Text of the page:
In cognitive-behavioral therapy, we use many research-tested approaches to work on stress and anxiety reduction, mood improvement, and other issues. I've converted a few of these approaches into worksheets, which you're welcome to print out and use.
These are, of course, only starting points. In therapy, we can go far deeper into these processes. But you might find some of these worksheets to be helpful catalysts for developing new thoughts, emotions, and actions. You're welcome to email me if anything is unclear.
(Note: The following worksheets are in Adobe Acrobat PDF format. If you need to download a copy of the free Adobe Reader, you can click here.)
Changing Thoughts and Actions
In cognitive therapy, we find that emotions often follow thoughts and actions — and that a shift in thought and action will inspire new feelings. In this exercise, you choose a troubling situation and write out your feelings and thoughts about the event. You then choose realistic, self-supportive new thoughts and identify actions that can support the new thoughts.
Using Strengths in New and Unique Ways
The new field of "positive psychology" is focused on strengthening what works, rather than focusing on what doesn't work. Positive psychology researchers have found that when we identify inner strenghts and use them in new, unique ways, we will often experience improvements in mood. The following worksheet is based on this approach.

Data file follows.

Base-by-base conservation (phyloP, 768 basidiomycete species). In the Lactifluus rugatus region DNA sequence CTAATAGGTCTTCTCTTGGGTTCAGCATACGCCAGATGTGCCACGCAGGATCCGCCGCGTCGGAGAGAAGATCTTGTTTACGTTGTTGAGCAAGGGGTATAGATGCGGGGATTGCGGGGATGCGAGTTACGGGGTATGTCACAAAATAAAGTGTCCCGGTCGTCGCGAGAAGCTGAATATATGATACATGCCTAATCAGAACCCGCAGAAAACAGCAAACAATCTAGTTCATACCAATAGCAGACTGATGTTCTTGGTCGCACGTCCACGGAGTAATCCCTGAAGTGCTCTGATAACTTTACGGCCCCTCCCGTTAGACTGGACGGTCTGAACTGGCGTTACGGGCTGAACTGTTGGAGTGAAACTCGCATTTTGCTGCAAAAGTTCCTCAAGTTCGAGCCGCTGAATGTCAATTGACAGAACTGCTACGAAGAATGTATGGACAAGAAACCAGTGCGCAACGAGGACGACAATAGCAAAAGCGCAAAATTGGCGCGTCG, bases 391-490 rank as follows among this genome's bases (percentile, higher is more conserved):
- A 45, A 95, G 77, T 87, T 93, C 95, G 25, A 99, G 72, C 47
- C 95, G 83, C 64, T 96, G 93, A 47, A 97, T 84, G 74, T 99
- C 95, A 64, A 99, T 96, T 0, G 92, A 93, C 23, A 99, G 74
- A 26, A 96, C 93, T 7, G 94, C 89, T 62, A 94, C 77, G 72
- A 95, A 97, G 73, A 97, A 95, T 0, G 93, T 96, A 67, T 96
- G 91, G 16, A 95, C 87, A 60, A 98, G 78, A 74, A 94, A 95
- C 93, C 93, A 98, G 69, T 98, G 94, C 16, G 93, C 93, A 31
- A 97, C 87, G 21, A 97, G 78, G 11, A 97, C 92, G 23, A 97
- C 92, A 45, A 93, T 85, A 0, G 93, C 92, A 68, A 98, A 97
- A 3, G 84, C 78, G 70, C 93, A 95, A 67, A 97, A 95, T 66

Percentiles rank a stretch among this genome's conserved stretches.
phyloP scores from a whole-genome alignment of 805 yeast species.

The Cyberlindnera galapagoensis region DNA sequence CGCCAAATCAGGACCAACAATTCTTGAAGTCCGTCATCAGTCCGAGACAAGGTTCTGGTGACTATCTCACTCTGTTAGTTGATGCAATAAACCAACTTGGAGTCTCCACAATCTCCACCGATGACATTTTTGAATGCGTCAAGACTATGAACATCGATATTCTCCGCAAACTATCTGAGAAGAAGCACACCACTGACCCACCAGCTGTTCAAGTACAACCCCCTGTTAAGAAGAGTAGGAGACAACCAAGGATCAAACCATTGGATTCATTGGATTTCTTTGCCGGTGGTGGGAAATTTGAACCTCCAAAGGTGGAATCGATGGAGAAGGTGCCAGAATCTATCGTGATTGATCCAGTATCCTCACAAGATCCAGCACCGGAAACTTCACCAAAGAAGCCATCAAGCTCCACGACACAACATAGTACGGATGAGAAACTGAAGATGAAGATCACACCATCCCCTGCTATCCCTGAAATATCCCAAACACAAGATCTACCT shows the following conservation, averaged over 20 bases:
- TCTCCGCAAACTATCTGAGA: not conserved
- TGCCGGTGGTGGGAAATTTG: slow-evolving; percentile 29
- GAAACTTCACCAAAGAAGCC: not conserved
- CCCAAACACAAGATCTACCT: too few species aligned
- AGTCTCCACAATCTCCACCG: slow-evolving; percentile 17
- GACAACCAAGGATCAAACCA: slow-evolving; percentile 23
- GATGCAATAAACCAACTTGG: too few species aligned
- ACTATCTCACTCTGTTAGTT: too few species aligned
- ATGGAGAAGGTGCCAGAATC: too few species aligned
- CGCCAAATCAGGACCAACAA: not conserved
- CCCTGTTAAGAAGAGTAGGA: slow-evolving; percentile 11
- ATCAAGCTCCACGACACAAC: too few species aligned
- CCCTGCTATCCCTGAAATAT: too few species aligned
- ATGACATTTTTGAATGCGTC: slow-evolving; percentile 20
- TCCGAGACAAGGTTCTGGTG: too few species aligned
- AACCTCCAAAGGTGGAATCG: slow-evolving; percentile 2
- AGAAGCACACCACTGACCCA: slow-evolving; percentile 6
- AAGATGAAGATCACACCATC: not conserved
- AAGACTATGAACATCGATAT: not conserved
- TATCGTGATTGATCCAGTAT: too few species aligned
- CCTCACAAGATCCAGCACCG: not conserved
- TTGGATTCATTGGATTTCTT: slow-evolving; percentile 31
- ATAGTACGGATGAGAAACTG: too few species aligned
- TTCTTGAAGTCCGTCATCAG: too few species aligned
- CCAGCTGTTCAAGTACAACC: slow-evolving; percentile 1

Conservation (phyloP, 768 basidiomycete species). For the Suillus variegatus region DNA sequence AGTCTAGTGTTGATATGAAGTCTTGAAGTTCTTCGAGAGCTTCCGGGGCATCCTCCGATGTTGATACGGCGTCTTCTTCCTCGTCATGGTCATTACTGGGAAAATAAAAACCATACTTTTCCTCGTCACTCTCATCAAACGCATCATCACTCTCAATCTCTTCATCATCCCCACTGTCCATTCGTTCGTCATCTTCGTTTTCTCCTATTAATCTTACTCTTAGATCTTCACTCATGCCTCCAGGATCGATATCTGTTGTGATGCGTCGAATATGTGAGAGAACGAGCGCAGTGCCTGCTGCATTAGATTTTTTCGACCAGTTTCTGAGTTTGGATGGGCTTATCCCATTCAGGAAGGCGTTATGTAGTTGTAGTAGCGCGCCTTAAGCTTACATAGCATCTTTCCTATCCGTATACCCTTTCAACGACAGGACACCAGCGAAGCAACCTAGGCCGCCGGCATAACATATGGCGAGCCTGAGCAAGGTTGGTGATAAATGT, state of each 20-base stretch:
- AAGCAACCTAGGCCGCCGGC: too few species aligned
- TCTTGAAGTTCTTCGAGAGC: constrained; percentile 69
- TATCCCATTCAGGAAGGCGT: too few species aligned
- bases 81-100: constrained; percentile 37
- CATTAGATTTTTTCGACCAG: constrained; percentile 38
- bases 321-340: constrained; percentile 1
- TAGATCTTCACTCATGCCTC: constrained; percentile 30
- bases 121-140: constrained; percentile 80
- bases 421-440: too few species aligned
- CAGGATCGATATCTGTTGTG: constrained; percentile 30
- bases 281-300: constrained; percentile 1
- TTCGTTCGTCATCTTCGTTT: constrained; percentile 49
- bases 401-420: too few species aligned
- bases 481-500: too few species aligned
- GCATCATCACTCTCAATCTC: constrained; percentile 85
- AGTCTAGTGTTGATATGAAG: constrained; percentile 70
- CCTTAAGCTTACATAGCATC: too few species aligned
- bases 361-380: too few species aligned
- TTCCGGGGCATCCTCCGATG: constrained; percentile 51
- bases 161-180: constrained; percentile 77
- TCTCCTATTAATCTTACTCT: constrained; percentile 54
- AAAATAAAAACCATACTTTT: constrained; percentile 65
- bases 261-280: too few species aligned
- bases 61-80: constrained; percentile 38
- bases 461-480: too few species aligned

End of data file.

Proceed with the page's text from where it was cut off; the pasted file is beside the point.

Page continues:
Shining a Spotlight on Worries and Fears
In this exercise — which I often use when working with anxiety — you have an opportunity to "unmask" some of the specific thoughts, beliefs, and expectations that give rise to a sense of worry. Once you have clarified some of the specifics, you can use an approach like the one above to begin to make changes.
Developing New Responses
When a client feels "trapped" in a life pattern, I often use this type of approach to clarify old responses to triggering situations — and to shape a possible new response. This type of process can be particularly helpful when there is a repeated "triggering" situation(s) in a person's life.
The Three-Minute Rest
For those of us who live busy, stressful lives, it can be extremely important to set aside brief times during the day to allow our minds to unwind and rest. The following worksheet outlines a simple three-minute rest exercise that is based on common relaxation/meditation practices.
More worksheets coming soon...